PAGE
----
The Foundation of Success

As you read alarming news reports about finances and economics, your knee-jerk reaction may be to slash your marketing budget.

Don‘t do it! This is not the time to pull back on your marketing efforts.  Successful marketing provides the life‘s blood of your business:  customers.

Here is a quote from the most famous business consultant from our time and arguably in history.

“Because its purpose is to create a customer, a business has two and only two functions:  marketing and innovation. Marketing and innovation produce results. All the rest are costs.” ─ Peter Drucker

Whether the economy is good or bad, whether you‘re cash-rich or cash-poor, you should always be working actively to be the smartest and savviest marketer in your industry.  Your most powerful ally in this campaign is cost-effective marketing that delivers a positive ROI (return on your investment).

I honestly believe that

Marketing is what drives successful businesses, even more than a good product or service

Now according to the saying, ―If you build a better mousetrap, the world will beat a path to your door.  Unfortunately, however, that just isn‘t the case.

If you go down to the patent office today you will see many different and highly superior designs for mousetraps, many dating back well over 100 years. Yet, the best-selling trap…the one that has been around for almost 200 years… is the simple-spring operated one that you and I picture when we think of a mousetrap.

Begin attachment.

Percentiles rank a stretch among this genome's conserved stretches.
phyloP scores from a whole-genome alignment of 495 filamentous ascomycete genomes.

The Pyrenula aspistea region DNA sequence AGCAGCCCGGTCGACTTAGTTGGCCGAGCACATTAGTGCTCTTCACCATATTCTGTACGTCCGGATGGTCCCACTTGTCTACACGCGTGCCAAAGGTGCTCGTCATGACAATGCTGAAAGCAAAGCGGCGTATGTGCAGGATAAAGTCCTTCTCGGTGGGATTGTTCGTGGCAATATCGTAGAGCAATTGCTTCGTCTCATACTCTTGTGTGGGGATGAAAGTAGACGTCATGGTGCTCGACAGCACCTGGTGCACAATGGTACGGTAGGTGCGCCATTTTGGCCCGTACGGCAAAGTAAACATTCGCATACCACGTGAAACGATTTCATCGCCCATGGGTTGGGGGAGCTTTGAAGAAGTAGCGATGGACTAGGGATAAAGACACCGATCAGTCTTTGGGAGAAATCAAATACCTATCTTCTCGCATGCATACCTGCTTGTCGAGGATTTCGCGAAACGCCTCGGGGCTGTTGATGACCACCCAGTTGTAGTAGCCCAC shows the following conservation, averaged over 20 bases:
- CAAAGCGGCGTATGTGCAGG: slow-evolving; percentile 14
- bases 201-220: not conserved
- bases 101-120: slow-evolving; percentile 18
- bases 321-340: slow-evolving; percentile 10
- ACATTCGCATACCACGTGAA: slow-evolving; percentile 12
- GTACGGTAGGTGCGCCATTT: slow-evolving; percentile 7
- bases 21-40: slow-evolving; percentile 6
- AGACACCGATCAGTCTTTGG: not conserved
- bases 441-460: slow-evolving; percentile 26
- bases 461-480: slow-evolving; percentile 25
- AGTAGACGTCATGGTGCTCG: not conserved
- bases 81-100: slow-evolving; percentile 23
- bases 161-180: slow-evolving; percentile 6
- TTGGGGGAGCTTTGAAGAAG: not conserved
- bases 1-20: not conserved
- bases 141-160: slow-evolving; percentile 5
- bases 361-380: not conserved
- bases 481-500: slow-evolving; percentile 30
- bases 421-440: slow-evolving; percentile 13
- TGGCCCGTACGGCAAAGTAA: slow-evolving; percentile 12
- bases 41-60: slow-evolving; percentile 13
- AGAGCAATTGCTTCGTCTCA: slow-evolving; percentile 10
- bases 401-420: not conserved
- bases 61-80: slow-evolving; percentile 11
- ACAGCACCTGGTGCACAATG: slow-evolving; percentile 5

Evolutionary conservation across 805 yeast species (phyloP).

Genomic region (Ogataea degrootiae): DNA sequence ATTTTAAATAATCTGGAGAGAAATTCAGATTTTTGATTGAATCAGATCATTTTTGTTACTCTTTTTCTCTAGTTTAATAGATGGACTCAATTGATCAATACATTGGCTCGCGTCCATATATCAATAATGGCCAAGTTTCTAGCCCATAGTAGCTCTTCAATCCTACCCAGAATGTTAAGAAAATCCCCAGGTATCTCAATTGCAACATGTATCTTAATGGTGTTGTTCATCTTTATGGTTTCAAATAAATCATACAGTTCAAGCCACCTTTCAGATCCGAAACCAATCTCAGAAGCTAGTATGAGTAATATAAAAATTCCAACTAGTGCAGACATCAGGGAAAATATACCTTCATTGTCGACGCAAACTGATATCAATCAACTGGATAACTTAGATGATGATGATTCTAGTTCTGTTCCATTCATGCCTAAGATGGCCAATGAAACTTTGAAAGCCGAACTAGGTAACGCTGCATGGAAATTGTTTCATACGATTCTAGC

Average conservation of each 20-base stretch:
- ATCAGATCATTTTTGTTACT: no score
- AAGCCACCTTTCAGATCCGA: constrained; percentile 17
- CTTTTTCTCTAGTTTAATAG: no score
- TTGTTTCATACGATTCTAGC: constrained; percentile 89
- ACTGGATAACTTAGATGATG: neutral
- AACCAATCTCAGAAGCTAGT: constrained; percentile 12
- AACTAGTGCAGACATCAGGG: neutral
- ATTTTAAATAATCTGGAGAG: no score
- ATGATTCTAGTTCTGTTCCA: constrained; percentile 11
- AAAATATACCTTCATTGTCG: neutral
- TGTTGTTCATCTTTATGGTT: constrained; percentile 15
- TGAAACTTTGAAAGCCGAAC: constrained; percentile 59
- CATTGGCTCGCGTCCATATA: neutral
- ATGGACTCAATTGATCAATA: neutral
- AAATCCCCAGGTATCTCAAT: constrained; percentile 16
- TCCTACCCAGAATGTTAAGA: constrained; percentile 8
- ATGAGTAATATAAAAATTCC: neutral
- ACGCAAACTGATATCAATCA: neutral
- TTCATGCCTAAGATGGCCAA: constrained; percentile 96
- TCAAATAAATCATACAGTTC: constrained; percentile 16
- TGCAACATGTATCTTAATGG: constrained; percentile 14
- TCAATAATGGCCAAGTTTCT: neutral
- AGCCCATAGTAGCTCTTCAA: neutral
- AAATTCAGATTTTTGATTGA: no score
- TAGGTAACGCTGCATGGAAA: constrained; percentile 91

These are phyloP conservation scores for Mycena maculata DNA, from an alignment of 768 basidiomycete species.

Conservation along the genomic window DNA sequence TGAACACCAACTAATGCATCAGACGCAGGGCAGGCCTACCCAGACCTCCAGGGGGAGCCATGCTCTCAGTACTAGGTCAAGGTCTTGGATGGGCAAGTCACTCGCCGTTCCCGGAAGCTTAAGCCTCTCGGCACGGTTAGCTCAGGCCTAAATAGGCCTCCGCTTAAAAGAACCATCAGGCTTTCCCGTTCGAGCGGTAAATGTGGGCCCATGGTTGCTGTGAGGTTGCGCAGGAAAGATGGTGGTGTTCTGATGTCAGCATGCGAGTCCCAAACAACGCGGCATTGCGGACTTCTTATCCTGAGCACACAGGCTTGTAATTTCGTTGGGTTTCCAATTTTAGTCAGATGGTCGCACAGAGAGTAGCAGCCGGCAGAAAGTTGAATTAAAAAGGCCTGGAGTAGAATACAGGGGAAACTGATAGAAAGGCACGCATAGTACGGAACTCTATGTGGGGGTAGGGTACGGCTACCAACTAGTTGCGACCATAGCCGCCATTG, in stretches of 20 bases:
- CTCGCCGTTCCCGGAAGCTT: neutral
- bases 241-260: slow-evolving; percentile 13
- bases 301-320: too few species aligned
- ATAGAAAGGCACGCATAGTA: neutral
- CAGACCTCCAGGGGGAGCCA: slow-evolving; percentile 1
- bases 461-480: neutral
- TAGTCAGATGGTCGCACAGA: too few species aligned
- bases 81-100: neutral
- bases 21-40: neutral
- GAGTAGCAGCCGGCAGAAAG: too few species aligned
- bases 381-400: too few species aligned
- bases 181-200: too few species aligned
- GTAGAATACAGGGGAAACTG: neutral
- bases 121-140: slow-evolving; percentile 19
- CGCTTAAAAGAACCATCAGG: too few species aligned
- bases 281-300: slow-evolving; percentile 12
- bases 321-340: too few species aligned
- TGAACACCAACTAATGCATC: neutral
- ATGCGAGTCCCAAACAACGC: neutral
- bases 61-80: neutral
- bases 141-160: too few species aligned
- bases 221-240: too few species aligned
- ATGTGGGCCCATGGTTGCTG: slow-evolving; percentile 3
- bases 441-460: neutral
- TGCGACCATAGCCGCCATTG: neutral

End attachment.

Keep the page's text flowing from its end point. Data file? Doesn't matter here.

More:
If all of the designs are better than the one that still sells the most, why don‘t people buy them? Simple:

People don‘t buy what they don‘t know about

Marketing raises the visibility of your product or service.  It puts your sales message front and center for the consumer and creates demand.

Let‘s say that Mr. Smith is selling an amazing product his customers love, but he doesn‘t advertise that fact and no one is talking about it. The only people who will buy Mr. Smith‘s product are the folks who happen to walk by his store front. It‘s a recipe for disaster with diminishing sales and a bankrupt business the likely outcome.

Unlike Mr. Smith, Mrs. Jones is selling a good product. Not necessarily as good as Mr. Smith‘s, but still a quality product. Her customers like the product and are talking about it in a positive way. Her business immediately benefits from word-of-mouth marketing, a free, passive marketing strategy that requires no effort or expense.

Mrs. Smith‘s customers tell their friends and family about her product and they in turn tell their friends and family.

Because of marketing, Mrs. Smiths‘ sales will continue to grow exponentially despite the fact that it is not the best product.

In this way, it‘s easy to see that good marketing can overcome a multitude of business sins, from a bad store location to a product that is still being ―perfected.  But make no mistake:  marketing doesn‘t excuse the sins…it just helps counter-balance them.

If you‘re selling a bad product at a bad price from a lousy location, no amount of marketing will turn that sow‘s ear into a silk purse. Oh sure, you can use marketing to run a scam and make some quick, easy money. But if your goal is to grow and maintain a successful business, you can‘t do that selling garbage.

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